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October 09, 2009

African states threaten Doha veto over cotton

Four African states threatened on October 8 to veto any accord in the Doha trade round that did not address their demands for a reduction of Western subsidies for cotton.

The negotiations on the product, a mainstay of several African economies, are seen as a touchstone of efforts to create a fairer global trading system in the Doha round, where agreement is sought in 2010.

"The negotiations on the Doha cycle are global negotiations and if even one country is not in agreement, there is no signing, there is no implementation of the accord," Mali Trade and Industry Minister Ahmadou Abdoulaye Diallo said. "So we are going to tell them that if they want us to sign the global accord, our interests, particularly regarding cotton, must be looked after," he said after a meeting with officials from Chad, Burkina Faso and Benin.

African countries want the United States to make bigger cuts in its cotton subsidies than in other agricultural products. They say that U.S. cotton subsidies make it uneconomic for their farmers to produce, and they cannot afford similar state aid.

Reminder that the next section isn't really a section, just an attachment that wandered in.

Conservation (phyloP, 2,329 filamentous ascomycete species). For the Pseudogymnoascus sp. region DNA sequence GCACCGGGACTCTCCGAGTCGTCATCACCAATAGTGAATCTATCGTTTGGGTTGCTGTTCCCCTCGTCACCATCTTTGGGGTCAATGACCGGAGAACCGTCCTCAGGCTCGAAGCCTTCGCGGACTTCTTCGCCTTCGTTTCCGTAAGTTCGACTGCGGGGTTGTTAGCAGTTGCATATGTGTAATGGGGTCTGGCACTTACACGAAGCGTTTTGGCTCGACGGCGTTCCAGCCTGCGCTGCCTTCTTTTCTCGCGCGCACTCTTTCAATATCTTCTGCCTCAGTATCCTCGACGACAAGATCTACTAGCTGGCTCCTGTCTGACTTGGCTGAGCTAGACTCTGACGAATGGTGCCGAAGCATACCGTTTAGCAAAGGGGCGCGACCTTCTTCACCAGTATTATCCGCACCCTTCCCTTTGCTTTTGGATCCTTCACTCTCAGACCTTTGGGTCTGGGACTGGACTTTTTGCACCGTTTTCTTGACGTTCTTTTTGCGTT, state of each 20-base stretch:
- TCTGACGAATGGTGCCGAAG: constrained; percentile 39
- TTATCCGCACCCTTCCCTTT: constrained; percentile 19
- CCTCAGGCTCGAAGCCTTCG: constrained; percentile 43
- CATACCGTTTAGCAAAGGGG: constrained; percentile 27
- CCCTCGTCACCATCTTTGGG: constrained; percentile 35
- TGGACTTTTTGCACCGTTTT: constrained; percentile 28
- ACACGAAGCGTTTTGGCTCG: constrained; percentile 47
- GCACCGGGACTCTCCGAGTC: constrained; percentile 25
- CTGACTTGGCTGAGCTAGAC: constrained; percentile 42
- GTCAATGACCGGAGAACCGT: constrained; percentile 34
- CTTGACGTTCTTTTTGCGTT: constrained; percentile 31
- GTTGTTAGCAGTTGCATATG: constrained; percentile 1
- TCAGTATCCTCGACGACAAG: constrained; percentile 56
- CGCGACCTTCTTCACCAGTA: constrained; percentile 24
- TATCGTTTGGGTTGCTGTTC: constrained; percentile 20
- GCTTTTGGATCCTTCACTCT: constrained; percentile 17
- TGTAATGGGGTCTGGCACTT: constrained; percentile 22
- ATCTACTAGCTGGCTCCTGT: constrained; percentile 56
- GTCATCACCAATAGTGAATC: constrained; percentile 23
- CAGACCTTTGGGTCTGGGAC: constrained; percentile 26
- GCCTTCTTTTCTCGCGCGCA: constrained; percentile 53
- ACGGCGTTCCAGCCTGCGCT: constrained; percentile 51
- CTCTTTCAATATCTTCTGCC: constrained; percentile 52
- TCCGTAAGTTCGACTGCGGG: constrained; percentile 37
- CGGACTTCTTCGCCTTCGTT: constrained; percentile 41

"They (subsidies) undermine our sectors, which are suffering from it enormously. It is an injustice which must be put right," said Mamadou Sanou, trade minister for Burkina Faso.

U.S. officials have hinted that they will do something on cotton but say they cannot make an offer until they can see the overall deal in agriculture. More recently they have argued that China and India must also open their markets to U.S. cotton.


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